The calendar says that we have over a month of summer yet, but already change is in the air. Some trees are flecked with orange and yellow in the park where I run. The temperature is slowly dropping from a daytime high in the 90s to the upper 70s. People are returning from vacation and school is right around the corner.
I’m thinking alot about change these days because I’m leading our congregation through a time of transition. I remember reading somewhere that healthy churches go through a season of significant change about every five years or so. That sounds about right to me. If you pastor a church long enough, you will eventually have to navigate through the seas of change — that is, unless you choose to resist the winds of the Spirit. That may be one reason why short-term pastorates are so common. You can find a new assignment instead of dealing with the tough work of leading people through the turbulence.
I don’t enjoy change any more than the next guy. In fact, I’ve discovered that in many ways change is more painful for the leader because you become the focal point for everyone’s sadness and anger and questioning. But at times like these, I stand on a handful of convictions:
* All living things, including churches, change. The alternative is stagnancy and eventual death.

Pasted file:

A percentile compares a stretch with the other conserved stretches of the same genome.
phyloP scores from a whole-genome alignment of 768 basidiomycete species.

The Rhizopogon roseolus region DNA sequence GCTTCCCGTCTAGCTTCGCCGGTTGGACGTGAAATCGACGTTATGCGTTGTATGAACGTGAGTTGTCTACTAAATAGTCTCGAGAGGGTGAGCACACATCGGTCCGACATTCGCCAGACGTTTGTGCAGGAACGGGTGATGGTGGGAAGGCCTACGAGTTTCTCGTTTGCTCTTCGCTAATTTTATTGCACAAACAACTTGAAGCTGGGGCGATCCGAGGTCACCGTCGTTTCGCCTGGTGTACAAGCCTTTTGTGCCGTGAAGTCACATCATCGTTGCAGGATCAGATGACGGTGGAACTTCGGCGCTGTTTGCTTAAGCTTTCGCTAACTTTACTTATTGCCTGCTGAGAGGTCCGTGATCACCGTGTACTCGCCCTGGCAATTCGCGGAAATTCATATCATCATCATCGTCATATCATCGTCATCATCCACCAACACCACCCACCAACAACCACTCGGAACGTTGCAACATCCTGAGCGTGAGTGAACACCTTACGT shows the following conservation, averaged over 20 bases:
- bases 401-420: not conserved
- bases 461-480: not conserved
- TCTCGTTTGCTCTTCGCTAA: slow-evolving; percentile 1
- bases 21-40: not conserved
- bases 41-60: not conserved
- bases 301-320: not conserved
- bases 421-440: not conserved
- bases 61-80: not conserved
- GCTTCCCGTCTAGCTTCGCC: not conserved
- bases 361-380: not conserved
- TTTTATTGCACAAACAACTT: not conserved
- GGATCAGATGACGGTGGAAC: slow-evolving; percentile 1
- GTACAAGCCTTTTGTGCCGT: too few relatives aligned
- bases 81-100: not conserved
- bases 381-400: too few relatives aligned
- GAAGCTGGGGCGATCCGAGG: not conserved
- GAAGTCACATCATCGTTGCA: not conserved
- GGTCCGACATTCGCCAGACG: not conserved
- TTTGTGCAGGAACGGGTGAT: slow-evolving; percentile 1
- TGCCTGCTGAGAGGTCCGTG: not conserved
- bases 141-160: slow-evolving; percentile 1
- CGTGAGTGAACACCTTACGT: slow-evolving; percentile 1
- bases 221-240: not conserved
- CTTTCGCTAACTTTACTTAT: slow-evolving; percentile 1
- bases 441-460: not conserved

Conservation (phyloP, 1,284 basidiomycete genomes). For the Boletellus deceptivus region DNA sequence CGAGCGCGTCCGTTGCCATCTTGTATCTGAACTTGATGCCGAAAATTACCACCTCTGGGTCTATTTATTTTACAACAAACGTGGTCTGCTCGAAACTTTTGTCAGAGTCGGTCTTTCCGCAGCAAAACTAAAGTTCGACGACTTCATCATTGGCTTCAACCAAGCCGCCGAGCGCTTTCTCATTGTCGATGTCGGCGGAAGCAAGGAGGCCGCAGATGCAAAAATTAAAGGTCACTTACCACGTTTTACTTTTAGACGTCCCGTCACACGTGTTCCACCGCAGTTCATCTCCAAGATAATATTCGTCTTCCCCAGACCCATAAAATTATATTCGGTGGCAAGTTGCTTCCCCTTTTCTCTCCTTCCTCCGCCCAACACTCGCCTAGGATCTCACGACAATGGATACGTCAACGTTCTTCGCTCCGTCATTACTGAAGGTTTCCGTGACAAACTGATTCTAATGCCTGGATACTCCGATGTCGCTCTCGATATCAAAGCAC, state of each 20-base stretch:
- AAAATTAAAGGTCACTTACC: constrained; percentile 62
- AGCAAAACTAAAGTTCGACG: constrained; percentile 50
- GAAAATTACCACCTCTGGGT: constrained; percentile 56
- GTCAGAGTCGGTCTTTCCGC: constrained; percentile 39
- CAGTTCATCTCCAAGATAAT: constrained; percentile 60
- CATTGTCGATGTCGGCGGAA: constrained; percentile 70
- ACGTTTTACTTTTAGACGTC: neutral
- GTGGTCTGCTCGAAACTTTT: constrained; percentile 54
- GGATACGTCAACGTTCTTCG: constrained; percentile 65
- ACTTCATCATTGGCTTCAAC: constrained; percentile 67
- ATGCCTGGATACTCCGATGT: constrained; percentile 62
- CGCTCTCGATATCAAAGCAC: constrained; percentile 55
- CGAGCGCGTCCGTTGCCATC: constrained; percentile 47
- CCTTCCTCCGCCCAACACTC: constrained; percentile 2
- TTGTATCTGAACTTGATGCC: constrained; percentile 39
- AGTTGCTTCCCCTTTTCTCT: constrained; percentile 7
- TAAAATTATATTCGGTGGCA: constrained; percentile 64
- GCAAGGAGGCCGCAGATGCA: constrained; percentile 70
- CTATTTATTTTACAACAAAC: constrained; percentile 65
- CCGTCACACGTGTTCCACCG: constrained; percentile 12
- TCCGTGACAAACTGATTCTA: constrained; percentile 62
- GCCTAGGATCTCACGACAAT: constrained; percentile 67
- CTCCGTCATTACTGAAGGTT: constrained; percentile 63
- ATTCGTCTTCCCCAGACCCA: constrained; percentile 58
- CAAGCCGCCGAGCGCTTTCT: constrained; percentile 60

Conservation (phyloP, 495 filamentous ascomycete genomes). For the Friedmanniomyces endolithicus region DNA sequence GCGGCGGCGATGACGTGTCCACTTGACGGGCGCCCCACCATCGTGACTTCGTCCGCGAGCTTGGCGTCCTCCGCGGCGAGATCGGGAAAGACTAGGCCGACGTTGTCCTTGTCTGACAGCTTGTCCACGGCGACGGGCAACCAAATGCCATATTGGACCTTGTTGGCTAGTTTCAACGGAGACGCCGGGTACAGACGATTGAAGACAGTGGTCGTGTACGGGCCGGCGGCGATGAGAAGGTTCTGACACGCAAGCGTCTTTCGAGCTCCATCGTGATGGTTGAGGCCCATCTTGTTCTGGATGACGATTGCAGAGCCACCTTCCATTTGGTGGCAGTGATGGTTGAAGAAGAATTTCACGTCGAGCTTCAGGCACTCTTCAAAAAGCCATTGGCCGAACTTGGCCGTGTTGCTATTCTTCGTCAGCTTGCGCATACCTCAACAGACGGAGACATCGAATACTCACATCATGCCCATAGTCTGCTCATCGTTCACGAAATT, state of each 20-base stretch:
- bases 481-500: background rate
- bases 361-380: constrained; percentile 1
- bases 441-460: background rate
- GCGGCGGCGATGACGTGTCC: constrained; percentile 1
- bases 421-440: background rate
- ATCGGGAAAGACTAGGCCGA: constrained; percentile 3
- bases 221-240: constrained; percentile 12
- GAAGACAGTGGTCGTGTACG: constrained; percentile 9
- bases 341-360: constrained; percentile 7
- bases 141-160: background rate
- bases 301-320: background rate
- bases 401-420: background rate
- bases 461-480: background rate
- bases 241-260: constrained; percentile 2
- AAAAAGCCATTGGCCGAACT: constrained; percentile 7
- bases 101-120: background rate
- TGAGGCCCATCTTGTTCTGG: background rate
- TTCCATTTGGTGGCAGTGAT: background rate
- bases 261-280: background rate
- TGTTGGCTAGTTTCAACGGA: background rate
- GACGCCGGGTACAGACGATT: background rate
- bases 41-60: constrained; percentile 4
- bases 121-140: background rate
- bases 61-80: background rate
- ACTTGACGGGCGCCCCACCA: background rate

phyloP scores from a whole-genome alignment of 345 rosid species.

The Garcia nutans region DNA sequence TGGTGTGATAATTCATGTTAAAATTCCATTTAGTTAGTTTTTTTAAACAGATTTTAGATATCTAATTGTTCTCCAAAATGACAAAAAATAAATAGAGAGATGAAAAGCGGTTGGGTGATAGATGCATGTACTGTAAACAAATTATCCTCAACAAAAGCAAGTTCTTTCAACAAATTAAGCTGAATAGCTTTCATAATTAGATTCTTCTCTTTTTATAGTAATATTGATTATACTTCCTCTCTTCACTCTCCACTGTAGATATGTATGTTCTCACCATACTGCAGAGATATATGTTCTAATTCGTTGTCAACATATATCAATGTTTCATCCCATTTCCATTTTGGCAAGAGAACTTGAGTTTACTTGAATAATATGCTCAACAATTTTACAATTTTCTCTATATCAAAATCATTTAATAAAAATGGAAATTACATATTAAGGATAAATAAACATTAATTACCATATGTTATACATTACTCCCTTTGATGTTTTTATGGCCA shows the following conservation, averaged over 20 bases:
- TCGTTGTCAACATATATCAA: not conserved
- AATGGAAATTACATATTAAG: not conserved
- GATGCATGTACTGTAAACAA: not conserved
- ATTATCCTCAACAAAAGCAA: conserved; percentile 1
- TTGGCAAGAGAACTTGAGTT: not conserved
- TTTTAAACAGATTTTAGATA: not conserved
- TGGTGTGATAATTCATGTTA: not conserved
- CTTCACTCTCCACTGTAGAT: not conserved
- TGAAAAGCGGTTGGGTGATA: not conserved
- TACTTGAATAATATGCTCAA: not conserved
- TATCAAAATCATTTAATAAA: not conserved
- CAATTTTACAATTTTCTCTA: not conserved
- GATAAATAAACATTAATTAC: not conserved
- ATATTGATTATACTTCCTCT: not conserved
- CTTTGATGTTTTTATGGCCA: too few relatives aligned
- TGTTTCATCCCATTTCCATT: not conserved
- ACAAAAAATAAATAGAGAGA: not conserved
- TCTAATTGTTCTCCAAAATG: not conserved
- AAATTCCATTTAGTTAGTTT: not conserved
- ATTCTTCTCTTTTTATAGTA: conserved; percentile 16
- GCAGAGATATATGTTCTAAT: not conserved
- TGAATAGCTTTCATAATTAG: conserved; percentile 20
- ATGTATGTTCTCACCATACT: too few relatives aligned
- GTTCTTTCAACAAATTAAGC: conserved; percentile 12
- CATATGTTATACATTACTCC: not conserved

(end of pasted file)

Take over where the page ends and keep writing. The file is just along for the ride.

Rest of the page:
* God orchestrates change. He led the Israelites across the Jordan into the Promised Land. Jesus talked about new wineskins for the new wine of the Kingdom he was bringing. His Spirit “transforms us from one degree of glory to another” (II Cor. 3:18). If we don’t want change, the last People we want to spend life with are/is the Trinity.
*Letting go of something familiar frees us to grasp God’s new activity. We cling to the familiar because it’s comfortable and secure. God desires something more for our lives and our churches than comfort and security. He desires transformation.
* It’s not really the change itself that we don’t like; it’s the process of change. It’s the period of transition between what was and what will be that can be so turbulent. It’s my job to help shepherd the people through that turbulence — not to protect them from the change.
*God will bring us through. His church has survived millenia of persecution and political unrest and worship wars. He will bring us through this, too. I’m banking on that.
So what helps you get through the seasons of change?